Indeed, we have seen FDI flows of $12 billion during 2015–2018 resulting in the construction of over 80 plants representing tens of thousands of new high-added-value jobs. As a result, we see that Ukraine has turned the corner as an attractive investment destination.
The Government has also eliminated many administrative barriers, has reduced the frequency and duration of inspections, has expanded rights of businesses, and has introduced an electronic system for VAT refunds that contributes greatly to facilitating doing business in Ukraine. As a result, according to the Global Competitiveness Report of the World Economic Forum, in 2017, Ukraine improved its"Policy transparency" ranking by 34 positions. Lately, our country has introduced 35 e-services for citizens and business in the fields of economy, healthcare, education, and social security. We proceed along the road of business environment deregulation by removing excessive and inefficient state regulations and by abolishing unnecessary barriers and outdated procedures.
The DCFTA signed with the European Union and ratified by both Parliaments is already having an enormous impact on Ukrainian industry, lifting tariff and non-tariff barriers for Ukrainian exports, most notably in the agricultural and manufacturing industries, where Ukraine enjoys important competitive and cost advantages. Implementation of the first step, the one-way free trade zone with the EU, encouraged Ukrainian businesses to expand exports to the region. Future growth potential is great as per capita Ukraine exports remain low at $1,540 per year versus $4,956 in Poland and $6,605 for the sixteen CEE countries.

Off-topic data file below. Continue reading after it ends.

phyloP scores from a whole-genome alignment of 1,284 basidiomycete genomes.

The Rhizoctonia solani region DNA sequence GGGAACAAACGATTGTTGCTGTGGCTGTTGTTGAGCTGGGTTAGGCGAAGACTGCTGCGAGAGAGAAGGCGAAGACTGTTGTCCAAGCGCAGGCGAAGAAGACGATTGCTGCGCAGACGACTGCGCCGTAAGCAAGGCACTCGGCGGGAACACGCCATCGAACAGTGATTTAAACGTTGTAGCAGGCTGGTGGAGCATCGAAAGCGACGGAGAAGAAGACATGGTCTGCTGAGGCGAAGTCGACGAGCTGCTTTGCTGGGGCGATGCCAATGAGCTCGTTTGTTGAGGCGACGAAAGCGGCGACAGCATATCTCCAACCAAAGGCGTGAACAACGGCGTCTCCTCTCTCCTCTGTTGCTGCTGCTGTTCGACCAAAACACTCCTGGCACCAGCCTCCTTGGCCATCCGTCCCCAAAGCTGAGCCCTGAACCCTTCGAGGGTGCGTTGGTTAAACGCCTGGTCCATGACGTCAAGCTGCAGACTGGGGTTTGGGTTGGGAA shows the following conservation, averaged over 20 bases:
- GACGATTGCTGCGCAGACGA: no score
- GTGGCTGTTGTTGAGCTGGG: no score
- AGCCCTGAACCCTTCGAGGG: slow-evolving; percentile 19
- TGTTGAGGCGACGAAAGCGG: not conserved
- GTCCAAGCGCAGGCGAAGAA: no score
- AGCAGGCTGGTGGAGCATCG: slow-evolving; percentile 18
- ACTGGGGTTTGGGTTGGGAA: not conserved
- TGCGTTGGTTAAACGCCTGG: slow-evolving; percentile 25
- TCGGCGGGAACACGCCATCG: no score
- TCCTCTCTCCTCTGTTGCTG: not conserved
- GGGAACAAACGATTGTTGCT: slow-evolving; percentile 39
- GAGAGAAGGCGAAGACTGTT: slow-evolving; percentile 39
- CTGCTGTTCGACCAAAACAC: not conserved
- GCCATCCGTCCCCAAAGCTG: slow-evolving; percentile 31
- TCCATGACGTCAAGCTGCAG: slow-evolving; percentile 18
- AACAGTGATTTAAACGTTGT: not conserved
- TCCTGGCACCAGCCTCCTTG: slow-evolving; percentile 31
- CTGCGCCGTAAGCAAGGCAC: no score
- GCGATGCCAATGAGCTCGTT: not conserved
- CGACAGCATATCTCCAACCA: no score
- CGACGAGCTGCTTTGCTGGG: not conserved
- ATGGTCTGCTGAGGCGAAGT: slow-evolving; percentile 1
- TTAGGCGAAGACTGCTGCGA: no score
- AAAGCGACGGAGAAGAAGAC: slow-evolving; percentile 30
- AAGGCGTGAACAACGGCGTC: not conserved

Currently, the EU continues to apply its preferential trade regime for Ukrainian goods: for example, 83% of agricultural goods are imported duty-free to the EU. It is anticipated that exports will increase further given the large 500 million consumers EU market and the fact that major destinations in Europe may be reached within two truck days.